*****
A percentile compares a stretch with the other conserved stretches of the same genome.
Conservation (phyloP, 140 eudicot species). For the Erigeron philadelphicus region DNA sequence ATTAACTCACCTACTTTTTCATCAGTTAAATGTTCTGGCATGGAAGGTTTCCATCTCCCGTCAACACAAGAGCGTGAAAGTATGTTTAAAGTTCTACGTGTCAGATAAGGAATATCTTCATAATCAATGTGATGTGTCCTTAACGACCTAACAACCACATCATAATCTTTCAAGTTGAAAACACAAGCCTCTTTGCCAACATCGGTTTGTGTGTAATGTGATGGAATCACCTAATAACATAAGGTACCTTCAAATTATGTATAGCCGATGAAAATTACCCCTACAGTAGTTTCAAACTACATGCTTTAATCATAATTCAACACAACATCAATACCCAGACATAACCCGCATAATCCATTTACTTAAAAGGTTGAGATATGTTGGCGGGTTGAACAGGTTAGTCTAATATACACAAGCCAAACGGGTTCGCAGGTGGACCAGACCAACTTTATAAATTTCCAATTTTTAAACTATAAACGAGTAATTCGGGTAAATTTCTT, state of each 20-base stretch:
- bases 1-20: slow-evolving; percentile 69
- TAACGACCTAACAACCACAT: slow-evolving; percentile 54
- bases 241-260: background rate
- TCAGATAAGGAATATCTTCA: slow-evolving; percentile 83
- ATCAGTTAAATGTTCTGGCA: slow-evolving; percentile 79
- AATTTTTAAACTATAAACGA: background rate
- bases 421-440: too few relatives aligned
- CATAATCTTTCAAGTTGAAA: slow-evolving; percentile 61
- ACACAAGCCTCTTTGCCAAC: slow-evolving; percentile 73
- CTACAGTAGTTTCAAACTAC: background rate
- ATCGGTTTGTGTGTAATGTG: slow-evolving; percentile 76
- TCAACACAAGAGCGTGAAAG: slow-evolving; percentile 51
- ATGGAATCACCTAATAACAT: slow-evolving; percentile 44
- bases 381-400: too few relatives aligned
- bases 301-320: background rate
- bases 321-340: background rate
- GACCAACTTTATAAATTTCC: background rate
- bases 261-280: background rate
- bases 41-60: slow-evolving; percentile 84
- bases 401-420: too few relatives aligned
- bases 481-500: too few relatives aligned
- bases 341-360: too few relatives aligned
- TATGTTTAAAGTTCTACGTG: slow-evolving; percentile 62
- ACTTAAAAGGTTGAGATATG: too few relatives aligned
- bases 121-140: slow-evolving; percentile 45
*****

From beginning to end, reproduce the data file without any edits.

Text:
A percentile compares a stretch with the other conserved stretches of the same genome.
Conservation (phyloP, 140 eudicot species). For the Erigeron philadelphicus region DNA sequence ATTAACTCACCTACTTTTTCATCAGTTAAATGTTCTGGCATGGAAGGTTTCCATCTCCCGTCAACACAAGAGCGTGAAAGTATGTTTAAAGTTCTACGTGTCAGATAAGGAATATCTTCATAATCAATGTGATGTGTCCTTAACGACCTAACAACCACATCATAATCTTTCAAGTTGAAAACACAAGCCTCTTTGCCAACATCGGTTTGTGTGTAATGTGATGGAATCACCTAATAACATAAGGTACCTTCAAATTATGTATAGCCGATGAAAATTACCCCTACAGTAGTTTCAAACTACATGCTTTAATCATAATTCAACACAACATCAATACCCAGACATAACCCGCATAATCCATTTACTTAAAAGGTTGAGATATGTTGGCGGGTTGAACAGGTTAGTCTAATATACACAAGCCAAACGGGTTCGCAGGTGGACCAGACCAACTTTATAAATTTCCAATTTTTAAACTATAAACGAGTAATTCGGGTAAATTTCTT, state of each 20-base stretch:
- bases 1-20: slow-evolving; percentile 69
- TAACGACCTAACAACCACAT: slow-evolving; percentile 54
- bases 241-260: background rate
- TCAGATAAGGAATATCTTCA: slow-evolving; percentile 83
- ATCAGTTAAATGTTCTGGCA: slow-evolving; percentile 79
- AATTTTTAAACTATAAACGA: background rate
- bases 421-440: too few relatives aligned
- CATAATCTTTCAAGTTGAAA: slow-evolving; percentile 61
- ACACAAGCCTCTTTGCCAAC: slow-evolving; percentile 73
- CTACAGTAGTTTCAAACTAC: background rate
- ATCGGTTTGTGTGTAATGTG: slow-evolving; percentile 76
- TCAACACAAGAGCGTGAAAG: slow-evolving; percentile 51
- ATGGAATCACCTAATAACAT: slow-evolving; percentile 44
- bases 381-400: too few relatives aligned
- bases 301-320: background rate
- bases 321-340: background rate
- GACCAACTTTATAAATTTCC: background rate
- bases 261-280: background rate
- bases 41-60: slow-evolving; percentile 84
- bases 401-420: too few relatives aligned
- bases 481-500: too few relatives aligned
- bases 341-360: too few relatives aligned
- TATGTTTAAAGTTCTACGTG: slow-evolving; percentile 62
- ACTTAAAAGGTTGAGATATG: too few relatives aligned
- bases 121-140: slow-evolving; percentile 45